08 July 2020

Not in Ancestry's Ontario Birth Collection?

Searching Ancestry's database Ontario, Canada Births, 1858-1913 year-by-year yielded the data for the blue line in the graph.
The red line is from data in Province of Ontario - Vital Statistics available in annual reports at the Internet Archive - https://archive.org/details/ontariovitalstats.

Why does Ancestry have more records than in the official record from which it's derived?

You might think delayed registrations account for the difference. A study Incomplete Registration of Births in Civil Systems: The Example of Ontario, Canada,1900- 1960, by  George Emery estimated that registrations missed 14.1% of births in 1900, declining to 10.1% in 1915 and 2.7% in 1930. The cause was delayed registrations combined with those never registered.
Ancestry's source information for its collection references delayed registrations, but only from sources up to 1913. Emery's study indicates delayed registrations were largely motivated by subsequent events, such as benefits requiring proof of age.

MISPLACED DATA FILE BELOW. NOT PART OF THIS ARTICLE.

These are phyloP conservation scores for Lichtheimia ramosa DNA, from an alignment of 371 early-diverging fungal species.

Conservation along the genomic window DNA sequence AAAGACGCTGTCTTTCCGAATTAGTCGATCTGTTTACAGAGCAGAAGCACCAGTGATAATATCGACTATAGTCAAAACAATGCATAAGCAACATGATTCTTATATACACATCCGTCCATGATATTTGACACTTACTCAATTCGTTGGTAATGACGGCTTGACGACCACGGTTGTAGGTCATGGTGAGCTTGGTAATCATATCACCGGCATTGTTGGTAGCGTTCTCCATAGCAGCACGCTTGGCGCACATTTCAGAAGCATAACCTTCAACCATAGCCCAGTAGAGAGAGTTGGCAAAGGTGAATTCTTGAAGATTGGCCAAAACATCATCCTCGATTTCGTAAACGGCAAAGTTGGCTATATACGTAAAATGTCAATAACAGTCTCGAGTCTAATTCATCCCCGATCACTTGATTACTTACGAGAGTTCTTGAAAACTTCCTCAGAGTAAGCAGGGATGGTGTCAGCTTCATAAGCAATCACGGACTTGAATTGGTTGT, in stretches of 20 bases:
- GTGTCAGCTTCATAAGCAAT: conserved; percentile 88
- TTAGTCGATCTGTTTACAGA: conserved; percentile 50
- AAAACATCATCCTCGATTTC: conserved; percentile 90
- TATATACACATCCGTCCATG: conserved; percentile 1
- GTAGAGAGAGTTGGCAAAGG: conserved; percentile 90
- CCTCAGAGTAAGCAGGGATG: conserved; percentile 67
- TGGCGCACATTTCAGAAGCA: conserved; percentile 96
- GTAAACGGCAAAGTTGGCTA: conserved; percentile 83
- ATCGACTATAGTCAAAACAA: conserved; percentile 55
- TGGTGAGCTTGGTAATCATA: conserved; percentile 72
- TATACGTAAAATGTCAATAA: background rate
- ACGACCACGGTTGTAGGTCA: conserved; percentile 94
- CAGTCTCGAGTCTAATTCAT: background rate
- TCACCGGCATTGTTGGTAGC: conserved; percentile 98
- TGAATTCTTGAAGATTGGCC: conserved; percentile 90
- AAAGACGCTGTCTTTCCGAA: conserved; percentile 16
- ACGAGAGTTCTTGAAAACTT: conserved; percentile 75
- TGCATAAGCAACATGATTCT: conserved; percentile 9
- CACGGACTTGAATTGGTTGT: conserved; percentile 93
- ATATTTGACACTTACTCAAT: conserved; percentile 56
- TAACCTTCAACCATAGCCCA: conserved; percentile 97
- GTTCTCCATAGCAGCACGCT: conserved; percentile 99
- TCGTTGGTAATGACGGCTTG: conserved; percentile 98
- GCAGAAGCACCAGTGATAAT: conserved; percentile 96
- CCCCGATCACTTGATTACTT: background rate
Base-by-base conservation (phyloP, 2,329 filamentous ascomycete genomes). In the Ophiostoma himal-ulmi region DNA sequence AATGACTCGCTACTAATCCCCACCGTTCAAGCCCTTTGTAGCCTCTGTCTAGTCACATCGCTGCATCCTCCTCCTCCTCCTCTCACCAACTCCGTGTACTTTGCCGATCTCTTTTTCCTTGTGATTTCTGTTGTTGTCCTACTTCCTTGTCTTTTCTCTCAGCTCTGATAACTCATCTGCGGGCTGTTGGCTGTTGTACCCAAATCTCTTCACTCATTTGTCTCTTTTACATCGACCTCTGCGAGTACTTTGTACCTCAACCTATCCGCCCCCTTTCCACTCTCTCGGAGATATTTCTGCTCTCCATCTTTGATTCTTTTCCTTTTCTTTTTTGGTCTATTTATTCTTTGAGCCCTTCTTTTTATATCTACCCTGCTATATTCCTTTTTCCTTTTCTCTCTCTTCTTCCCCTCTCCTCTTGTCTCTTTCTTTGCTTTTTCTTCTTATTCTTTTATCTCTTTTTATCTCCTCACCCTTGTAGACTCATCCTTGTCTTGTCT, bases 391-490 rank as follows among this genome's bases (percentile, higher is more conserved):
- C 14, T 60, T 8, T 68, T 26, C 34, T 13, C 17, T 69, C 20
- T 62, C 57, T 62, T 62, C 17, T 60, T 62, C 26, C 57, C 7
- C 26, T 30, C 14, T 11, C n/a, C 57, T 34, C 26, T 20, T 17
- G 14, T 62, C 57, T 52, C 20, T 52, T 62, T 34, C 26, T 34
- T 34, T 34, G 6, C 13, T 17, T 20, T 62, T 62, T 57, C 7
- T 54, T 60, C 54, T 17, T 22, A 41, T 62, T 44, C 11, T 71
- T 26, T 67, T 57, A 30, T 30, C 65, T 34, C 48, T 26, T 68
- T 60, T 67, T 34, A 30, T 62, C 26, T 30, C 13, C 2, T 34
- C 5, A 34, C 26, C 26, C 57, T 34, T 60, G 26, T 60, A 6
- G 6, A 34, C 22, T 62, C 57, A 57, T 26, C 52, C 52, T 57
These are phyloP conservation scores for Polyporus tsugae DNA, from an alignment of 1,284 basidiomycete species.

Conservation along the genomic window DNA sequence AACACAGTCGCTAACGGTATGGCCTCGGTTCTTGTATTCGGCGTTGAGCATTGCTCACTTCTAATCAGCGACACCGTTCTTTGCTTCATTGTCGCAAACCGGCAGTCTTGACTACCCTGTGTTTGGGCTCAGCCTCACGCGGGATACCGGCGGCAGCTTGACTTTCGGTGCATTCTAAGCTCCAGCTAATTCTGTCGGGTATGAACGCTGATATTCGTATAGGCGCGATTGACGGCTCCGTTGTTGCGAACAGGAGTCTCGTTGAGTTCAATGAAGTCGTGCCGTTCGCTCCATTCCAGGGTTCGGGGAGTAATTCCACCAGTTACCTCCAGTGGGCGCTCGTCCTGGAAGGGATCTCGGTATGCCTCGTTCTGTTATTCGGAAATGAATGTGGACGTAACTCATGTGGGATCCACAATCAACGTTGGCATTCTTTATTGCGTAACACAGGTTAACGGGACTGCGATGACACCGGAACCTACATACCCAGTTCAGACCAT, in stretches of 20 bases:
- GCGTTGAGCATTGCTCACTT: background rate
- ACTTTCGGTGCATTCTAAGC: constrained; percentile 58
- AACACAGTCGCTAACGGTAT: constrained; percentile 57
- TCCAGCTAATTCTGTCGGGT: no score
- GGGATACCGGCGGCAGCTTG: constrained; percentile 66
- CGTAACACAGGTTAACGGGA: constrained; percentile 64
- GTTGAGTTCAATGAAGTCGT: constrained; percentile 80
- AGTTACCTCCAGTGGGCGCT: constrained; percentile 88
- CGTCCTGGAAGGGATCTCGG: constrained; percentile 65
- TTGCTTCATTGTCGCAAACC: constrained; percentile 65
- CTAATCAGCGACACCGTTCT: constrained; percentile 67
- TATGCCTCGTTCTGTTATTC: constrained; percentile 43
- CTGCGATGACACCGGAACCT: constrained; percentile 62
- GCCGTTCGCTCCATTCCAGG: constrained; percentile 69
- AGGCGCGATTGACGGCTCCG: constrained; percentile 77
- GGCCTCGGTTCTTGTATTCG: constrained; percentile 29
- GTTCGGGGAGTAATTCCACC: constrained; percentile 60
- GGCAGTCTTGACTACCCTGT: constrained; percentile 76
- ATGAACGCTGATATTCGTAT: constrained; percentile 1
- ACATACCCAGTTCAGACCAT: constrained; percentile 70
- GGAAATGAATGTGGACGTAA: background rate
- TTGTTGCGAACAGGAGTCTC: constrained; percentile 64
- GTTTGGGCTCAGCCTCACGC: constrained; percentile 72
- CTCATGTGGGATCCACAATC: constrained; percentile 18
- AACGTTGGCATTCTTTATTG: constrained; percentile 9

That would explain missing birth entries, not why Ancestrywould have more events for every year. Could it be duplicate entries for the same event when patrons submit alternate information such as spelling variants?
Maybe OGS could advocate for the release to Ancestry, and others, of the delayed registrations for births to 1913.
A tip of the hat to Ken McKinlay for pointing to the Emery article.


Randy Seaver said...

It may be corrections to the names submitted by Ancestry members - rightly or wrongly!

Glenn W said...

In my research on the First War, I discovered that there was an upswing in "late" registrations in 1917 and 1918 in cases where young males wanted to prove that they were too young to be conscripted. In 1914 and 1915, underage lads wanted to appear older so they could serve, those too old to volunteer shaved their faces and a few years off their age in order to do their "bit". How everything changed with conscription! I might add that I think late registration for old age pension purposes would have come several years later, it is certainly worth investigating.